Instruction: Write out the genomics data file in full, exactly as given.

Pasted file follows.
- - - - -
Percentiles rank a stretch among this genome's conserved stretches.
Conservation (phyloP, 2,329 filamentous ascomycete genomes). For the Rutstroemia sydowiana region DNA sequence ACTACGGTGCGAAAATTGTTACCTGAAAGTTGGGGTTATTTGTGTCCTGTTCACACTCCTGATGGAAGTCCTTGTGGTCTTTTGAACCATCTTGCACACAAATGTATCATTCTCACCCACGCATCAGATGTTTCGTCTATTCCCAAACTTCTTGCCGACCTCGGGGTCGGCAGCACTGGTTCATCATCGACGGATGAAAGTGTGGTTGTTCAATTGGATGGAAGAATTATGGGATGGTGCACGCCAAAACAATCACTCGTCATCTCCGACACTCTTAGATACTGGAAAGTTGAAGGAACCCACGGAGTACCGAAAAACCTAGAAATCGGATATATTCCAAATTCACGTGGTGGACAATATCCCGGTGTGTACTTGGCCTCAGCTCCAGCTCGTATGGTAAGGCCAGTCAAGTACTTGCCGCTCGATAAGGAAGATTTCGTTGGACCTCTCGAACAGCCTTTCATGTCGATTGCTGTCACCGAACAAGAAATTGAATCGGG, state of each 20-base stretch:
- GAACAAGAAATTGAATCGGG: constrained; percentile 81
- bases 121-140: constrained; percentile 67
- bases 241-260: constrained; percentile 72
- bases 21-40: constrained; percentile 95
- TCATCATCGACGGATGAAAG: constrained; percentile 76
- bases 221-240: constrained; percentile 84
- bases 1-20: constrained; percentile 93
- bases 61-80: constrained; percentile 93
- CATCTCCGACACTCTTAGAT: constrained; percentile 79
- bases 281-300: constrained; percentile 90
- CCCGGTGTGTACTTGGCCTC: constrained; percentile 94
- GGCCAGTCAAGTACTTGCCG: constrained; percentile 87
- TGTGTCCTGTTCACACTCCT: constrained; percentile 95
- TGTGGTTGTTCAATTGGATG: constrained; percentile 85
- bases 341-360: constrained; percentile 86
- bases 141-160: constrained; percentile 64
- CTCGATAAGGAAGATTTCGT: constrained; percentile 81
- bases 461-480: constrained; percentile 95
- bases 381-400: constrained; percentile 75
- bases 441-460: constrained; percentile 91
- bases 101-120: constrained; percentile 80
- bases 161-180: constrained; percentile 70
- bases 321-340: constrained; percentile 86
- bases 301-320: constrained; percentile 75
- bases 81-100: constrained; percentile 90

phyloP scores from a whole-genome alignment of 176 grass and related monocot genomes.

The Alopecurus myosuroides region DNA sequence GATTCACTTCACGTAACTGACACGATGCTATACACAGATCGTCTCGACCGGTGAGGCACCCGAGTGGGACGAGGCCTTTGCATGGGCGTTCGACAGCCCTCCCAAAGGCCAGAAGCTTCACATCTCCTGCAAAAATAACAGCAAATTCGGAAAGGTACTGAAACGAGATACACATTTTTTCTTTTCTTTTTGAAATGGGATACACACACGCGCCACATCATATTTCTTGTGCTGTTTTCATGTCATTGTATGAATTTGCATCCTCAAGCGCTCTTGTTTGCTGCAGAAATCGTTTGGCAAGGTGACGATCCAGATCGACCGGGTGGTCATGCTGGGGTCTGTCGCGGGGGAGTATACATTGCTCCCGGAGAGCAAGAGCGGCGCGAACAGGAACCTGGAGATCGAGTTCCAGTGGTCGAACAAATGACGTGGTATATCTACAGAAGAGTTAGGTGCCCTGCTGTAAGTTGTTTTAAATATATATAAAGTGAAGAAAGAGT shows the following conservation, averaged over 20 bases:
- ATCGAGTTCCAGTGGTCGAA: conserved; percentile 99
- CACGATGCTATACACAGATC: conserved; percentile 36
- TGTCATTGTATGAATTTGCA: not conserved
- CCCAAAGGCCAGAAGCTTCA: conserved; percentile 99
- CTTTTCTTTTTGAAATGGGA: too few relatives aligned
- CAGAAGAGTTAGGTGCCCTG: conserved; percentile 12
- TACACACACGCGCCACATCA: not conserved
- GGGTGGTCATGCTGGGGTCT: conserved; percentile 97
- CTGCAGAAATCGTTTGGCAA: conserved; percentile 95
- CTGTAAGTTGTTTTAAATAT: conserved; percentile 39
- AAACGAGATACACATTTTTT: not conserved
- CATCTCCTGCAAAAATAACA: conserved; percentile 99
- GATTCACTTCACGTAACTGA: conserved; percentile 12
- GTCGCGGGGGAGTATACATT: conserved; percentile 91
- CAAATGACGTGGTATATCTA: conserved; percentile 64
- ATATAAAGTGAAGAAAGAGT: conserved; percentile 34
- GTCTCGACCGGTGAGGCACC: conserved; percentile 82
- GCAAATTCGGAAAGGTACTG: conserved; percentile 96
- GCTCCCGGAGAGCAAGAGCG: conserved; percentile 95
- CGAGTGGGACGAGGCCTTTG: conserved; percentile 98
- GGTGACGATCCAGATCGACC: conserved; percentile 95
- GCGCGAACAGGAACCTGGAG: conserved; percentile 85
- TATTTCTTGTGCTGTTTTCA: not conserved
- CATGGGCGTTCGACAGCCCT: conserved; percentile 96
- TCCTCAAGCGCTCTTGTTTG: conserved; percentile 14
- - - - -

Percentiles rank a stretch among this genome's conserved stretches.
Conservation (phyloP, 2,329 filamentous ascomycete genomes). For the Rutstroemia sydowiana region DNA sequence ACTACGGTGCGAAAATTGTTACCTGAAAGTTGGGGTTATTTGTGTCCTGTTCACACTCCTGATGGAAGTCCTTGTGGTCTTTTGAACCATCTTGCACACAAATGTATCATTCTCACCCACGCATCAGATGTTTCGTCTATTCCCAAACTTCTTGCCGACCTCGGGGTCGGCAGCACTGGTTCATCATCGACGGATGAAAGTGTGGTTGTTCAATTGGATGGAAGAATTATGGGATGGTGCACGCCAAAACAATCACTCGTCATCTCCGACACTCTTAGATACTGGAAAGTTGAAGGAACCCACGGAGTACCGAAAAACCTAGAAATCGGATATATTCCAAATTCACGTGGTGGACAATATCCCGGTGTGTACTTGGCCTCAGCTCCAGCTCGTATGGTAAGGCCAGTCAAGTACTTGCCGCTCGATAAGGAAGATTTCGTTGGACCTCTCGAACAGCCTTTCATGTCGATTGCTGTCACCGAACAAGAAATTGAATCGGG, state of each 20-base stretch:
- GAACAAGAAATTGAATCGGG: constrained; percentile 81
- bases 121-140: constrained; percentile 67
- bases 241-260: constrained; percentile 72
- bases 21-40: constrained; percentile 95
- TCATCATCGACGGATGAAAG: constrained; percentile 76
- bases 221-240: constrained; percentile 84
- bases 1-20: constrained; percentile 93
- bases 61-80: constrained; percentile 93
- CATCTCCGACACTCTTAGAT: constrained; percentile 79
- bases 281-300: constrained; percentile 90
- CCCGGTGTGTACTTGGCCTC: constrained; percentile 94
- GGCCAGTCAAGTACTTGCCG: constrained; percentile 87
- TGTGTCCTGTTCACACTCCT: constrained; percentile 95
- TGTGGTTGTTCAATTGGATG: constrained; percentile 85
- bases 341-360: constrained; percentile 86
- bases 141-160: constrained; percentile 64
- CTCGATAAGGAAGATTTCGT: constrained; percentile 81
- bases 461-480: constrained; percentile 95
- bases 381-400: constrained; percentile 75
- bases 441-460: constrained; percentile 91
- bases 101-120: constrained; percentile 80
- bases 161-180: constrained; percentile 70
- bases 321-340: constrained; percentile 86
- bases 301-320: constrained; percentile 75
- bases 81-100: constrained; percentile 90

phyloP scores from a whole-genome alignment of 176 grass and related monocot genomes.

The Alopecurus myosuroides region DNA sequence GATTCACTTCACGTAACTGACACGATGCTATACACAGATCGTCTCGACCGGTGAGGCACCCGAGTGGGACGAGGCCTTTGCATGGGCGTTCGACAGCCCTCCCAAAGGCCAGAAGCTTCACATCTCCTGCAAAAATAACAGCAAATTCGGAAAGGTACTGAAACGAGATACACATTTTTTCTTTTCTTTTTGAAATGGGATACACACACGCGCCACATCATATTTCTTGTGCTGTTTTCATGTCATTGTATGAATTTGCATCCTCAAGCGCTCTTGTTTGCTGCAGAAATCGTTTGGCAAGGTGACGATCCAGATCGACCGGGTGGTCATGCTGGGGTCTGTCGCGGGGGAGTATACATTGCTCCCGGAGAGCAAGAGCGGCGCGAACAGGAACCTGGAGATCGAGTTCCAGTGGTCGAACAAATGACGTGGTATATCTACAGAAGAGTTAGGTGCCCTGCTGTAAGTTGTTTTAAATATATATAAAGTGAAGAAAGAGT shows the following conservation, averaged over 20 bases:
- ATCGAGTTCCAGTGGTCGAA: conserved; percentile 99
- CACGATGCTATACACAGATC: conserved; percentile 36
- TGTCATTGTATGAATTTGCA: not conserved
- CCCAAAGGCCAGAAGCTTCA: conserved; percentile 99
- CTTTTCTTTTTGAAATGGGA: too few relatives aligned
- CAGAAGAGTTAGGTGCCCTG: conserved; percentile 12
- TACACACACGCGCCACATCA: not conserved
- GGGTGGTCATGCTGGGGTCT: conserved; percentile 97
- CTGCAGAAATCGTTTGGCAA: conserved; percentile 95
- CTGTAAGTTGTTTTAAATAT: conserved; percentile 39
- AAACGAGATACACATTTTTT: not conserved
- CATCTCCTGCAAAAATAACA: conserved; percentile 99
- GATTCACTTCACGTAACTGA: conserved; percentile 12
- GTCGCGGGGGAGTATACATT: conserved; percentile 91
- CAAATGACGTGGTATATCTA: conserved; percentile 64
- ATATAAAGTGAAGAAAGAGT: conserved; percentile 34
- GTCTCGACCGGTGAGGCACC: conserved; percentile 82
- GCAAATTCGGAAAGGTACTG: conserved; percentile 96
- GCTCCCGGAGAGCAAGAGCG: conserved; percentile 95
- CGAGTGGGACGAGGCCTTTG: conserved; percentile 98
- GGTGACGATCCAGATCGACC: conserved; percentile 95
- GCGCGAACAGGAACCTGGAG: conserved; percentile 85
- TATTTCTTGTGCTGTTTTCA: not conserved
- CATGGGCGTTCGACAGCCCT: conserved; percentile 96
- TCCTCAAGCGCTCTTGTTTG: conserved; percentile 14